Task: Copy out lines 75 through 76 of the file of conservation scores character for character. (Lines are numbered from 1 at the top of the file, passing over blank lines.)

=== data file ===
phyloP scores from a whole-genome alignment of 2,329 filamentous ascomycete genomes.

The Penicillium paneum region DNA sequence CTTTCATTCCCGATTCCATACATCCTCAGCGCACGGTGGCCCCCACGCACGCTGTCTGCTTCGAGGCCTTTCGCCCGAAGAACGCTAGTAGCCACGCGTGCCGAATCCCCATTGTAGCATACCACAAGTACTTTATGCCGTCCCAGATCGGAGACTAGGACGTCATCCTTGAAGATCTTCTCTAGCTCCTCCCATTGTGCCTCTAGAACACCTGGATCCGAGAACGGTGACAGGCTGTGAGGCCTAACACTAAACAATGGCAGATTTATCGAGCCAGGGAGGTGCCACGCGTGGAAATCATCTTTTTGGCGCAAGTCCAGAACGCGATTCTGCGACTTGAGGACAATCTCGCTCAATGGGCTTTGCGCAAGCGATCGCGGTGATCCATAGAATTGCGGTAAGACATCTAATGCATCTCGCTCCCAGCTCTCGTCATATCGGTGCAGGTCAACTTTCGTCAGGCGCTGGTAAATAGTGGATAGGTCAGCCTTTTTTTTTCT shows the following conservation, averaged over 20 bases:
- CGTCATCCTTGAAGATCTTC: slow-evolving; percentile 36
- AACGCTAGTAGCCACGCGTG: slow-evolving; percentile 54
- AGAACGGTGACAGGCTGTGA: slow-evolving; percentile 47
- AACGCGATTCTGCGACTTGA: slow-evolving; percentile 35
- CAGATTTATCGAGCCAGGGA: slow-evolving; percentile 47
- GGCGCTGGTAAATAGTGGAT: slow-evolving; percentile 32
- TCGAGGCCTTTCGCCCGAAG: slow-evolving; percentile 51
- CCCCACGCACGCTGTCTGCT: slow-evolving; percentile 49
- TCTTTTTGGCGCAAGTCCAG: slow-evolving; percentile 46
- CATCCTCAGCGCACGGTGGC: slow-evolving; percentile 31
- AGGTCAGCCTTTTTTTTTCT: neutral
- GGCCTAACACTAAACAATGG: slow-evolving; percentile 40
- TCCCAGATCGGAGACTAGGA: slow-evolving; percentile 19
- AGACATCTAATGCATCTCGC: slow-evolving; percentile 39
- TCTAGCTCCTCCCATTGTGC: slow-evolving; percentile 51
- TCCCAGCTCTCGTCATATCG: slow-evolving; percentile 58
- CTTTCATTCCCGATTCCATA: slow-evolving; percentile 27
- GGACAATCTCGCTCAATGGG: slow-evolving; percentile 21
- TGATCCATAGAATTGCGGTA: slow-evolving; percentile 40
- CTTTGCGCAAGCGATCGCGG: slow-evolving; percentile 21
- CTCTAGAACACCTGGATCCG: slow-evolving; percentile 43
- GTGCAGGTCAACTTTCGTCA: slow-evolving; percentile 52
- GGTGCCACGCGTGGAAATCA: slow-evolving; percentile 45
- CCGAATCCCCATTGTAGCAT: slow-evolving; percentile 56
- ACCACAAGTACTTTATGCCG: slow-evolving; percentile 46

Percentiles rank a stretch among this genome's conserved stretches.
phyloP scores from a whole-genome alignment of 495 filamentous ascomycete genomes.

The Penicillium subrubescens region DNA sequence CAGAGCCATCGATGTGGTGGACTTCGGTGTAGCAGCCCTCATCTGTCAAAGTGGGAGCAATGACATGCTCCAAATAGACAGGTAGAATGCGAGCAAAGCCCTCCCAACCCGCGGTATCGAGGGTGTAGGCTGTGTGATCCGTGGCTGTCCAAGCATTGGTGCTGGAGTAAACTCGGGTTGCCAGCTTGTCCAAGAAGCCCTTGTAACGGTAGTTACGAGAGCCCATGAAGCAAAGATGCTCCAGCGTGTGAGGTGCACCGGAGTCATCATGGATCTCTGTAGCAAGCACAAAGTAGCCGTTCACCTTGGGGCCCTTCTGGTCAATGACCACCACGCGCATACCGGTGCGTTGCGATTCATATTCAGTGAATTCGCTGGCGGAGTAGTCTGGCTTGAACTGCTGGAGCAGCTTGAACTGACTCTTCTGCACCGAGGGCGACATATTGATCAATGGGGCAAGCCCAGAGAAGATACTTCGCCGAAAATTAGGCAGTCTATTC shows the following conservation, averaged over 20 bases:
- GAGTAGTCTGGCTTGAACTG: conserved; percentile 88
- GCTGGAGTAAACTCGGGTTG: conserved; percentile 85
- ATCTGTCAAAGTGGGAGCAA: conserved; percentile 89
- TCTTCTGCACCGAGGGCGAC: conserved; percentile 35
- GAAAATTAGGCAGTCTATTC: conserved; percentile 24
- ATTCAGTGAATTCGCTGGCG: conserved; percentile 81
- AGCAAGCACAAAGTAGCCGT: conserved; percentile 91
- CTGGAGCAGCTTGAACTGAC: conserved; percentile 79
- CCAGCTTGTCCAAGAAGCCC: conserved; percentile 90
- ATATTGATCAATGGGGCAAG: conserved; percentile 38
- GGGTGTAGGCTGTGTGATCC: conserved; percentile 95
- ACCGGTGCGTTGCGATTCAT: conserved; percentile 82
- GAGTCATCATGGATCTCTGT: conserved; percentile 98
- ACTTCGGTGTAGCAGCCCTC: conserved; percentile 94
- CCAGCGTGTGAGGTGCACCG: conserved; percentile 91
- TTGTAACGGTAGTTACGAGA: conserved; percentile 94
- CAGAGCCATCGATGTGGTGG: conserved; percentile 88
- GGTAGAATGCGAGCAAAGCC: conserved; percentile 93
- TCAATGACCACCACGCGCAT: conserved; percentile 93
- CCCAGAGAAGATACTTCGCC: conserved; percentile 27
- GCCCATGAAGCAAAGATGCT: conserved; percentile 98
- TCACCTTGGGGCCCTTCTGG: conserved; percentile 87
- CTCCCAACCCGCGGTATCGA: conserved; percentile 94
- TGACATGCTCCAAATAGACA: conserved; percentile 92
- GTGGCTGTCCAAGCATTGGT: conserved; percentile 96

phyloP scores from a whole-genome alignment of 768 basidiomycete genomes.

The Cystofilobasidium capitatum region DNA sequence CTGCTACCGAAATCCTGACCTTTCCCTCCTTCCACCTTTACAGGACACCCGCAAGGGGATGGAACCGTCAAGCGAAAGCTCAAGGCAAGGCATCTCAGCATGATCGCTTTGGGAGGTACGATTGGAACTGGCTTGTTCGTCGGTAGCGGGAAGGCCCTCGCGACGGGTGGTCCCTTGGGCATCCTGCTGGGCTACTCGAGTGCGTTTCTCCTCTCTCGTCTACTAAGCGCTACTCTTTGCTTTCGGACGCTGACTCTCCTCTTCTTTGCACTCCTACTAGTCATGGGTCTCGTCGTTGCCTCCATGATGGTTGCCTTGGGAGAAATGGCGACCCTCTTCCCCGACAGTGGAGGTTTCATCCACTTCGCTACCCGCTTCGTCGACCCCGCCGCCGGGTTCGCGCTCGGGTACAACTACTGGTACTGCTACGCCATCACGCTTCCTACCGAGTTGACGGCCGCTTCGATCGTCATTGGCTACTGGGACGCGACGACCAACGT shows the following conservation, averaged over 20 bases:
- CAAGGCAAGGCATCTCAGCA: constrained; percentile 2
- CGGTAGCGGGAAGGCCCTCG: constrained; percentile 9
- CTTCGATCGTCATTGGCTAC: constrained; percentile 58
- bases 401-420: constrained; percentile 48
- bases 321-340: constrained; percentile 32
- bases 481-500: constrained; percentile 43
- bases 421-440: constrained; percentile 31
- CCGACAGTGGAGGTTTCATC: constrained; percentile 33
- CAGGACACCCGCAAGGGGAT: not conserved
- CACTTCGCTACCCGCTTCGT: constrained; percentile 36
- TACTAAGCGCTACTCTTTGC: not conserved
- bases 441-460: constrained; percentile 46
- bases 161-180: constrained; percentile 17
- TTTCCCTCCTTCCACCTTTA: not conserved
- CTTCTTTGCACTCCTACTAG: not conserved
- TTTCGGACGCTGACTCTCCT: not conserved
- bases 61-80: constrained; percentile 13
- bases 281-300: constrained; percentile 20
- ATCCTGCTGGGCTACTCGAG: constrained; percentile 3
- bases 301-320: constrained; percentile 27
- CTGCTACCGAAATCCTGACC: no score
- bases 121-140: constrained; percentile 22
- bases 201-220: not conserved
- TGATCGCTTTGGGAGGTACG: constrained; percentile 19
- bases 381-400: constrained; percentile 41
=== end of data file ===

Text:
- bases 281-300: constrained; percentile 20
- ATCCTGCTGGGCTACTCGAG: constrained; percentile 3